anteroposterior position

A radiographical examination position in which the central ray enters the front of the body and exits from the back.

antideformity position

Any of several postures that reduce edema and the shortening of ligaments and tendons caused by abnormal muscle tone, e.g., in patients with injuries or burns.

axial position

A radiographical examination position in which an image is obtained with the central ray entering the body at an angle.

Bonnet position

In inflammation of the hip joint, the flexion, abduction, and outward rotation of the thigh, which produces relief.

Brickner position

A method of obtaining traction, abduction, and external rotation of the shoulder by securing the patient's wrist to the head of the bed.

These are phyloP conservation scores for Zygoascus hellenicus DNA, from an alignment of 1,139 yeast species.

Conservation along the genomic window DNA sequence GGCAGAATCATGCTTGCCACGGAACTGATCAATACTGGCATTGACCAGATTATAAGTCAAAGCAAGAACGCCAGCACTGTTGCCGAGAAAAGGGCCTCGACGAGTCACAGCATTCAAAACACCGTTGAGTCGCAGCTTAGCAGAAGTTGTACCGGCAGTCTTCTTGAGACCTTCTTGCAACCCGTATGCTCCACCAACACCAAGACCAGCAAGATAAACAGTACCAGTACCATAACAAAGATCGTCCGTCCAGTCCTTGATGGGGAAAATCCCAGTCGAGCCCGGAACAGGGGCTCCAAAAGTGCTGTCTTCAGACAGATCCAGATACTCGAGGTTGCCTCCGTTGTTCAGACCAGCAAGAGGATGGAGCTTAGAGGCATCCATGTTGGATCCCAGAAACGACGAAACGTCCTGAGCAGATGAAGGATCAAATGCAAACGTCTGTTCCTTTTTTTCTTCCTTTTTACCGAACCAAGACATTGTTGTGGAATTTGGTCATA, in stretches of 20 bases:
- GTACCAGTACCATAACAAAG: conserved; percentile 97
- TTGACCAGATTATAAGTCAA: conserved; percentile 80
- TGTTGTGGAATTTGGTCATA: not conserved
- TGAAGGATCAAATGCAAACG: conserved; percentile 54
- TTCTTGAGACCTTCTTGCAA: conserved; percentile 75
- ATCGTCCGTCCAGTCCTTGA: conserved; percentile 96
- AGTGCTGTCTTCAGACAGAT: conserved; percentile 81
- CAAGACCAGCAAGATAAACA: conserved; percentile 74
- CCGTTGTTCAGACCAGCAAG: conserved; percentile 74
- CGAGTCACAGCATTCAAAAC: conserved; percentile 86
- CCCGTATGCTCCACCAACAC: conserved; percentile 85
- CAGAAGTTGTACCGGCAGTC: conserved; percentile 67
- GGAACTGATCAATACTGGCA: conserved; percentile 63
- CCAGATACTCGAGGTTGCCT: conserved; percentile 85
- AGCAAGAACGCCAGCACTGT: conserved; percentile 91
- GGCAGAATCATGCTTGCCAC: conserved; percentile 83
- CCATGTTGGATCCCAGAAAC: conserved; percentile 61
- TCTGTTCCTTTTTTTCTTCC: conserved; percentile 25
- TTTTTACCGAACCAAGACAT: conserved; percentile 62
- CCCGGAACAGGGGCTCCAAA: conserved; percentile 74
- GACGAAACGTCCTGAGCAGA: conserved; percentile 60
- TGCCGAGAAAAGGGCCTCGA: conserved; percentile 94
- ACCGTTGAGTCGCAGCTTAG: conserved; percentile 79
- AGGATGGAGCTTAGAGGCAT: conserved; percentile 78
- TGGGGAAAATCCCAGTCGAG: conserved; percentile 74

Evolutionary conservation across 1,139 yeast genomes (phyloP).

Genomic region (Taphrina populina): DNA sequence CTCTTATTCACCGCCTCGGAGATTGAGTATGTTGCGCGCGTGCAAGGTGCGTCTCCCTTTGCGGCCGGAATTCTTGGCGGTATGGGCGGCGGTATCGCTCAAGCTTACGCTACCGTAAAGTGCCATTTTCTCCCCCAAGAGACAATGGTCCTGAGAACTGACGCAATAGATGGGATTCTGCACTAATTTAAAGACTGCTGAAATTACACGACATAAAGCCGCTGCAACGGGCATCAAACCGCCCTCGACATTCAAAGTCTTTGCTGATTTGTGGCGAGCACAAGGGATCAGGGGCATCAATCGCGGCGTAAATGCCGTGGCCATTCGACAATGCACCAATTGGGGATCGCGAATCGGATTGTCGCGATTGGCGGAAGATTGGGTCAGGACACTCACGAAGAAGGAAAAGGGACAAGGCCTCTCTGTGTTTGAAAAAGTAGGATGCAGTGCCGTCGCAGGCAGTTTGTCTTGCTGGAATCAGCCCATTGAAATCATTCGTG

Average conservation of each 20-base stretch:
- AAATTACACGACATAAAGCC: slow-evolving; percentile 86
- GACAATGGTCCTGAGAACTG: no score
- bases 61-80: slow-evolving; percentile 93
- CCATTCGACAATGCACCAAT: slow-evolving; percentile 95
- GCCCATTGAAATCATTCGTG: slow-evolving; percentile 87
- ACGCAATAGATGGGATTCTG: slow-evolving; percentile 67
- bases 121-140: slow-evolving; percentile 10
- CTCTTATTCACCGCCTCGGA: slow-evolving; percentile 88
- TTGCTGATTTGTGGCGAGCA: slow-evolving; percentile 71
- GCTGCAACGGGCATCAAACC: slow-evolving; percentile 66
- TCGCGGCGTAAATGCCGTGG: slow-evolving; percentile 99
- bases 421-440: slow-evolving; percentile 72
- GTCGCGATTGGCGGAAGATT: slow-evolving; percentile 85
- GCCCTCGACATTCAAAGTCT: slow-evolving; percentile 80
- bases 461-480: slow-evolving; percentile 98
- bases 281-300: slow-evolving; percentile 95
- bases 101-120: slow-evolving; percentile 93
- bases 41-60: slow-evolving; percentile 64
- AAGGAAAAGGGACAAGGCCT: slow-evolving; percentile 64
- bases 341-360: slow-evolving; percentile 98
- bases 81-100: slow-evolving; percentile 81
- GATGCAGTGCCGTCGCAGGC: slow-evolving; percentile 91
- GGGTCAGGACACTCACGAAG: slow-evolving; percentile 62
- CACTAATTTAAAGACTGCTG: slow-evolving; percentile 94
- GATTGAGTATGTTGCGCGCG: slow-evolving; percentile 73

butterfly position

Frog-leg position.

centric position

The most posterior position of the mandible in relation to the maxilla.

closed-packed position

, close-packed position
Of a joint, the position in which there is maximum congruency of the articular surfaces and joint stability is derived from the alignment of bones. This is the opposite of the maximum loose-packed position.

decubitus position

The position of the patient on a flat surface. The exact position is indicated by which surface of the body is closest to the flat surface: in left or right lateral decubitus, the patient is flat on the left or right side, respectively; in dorsal or ventral decubitus, the patient is on the back or abdomen, respectively.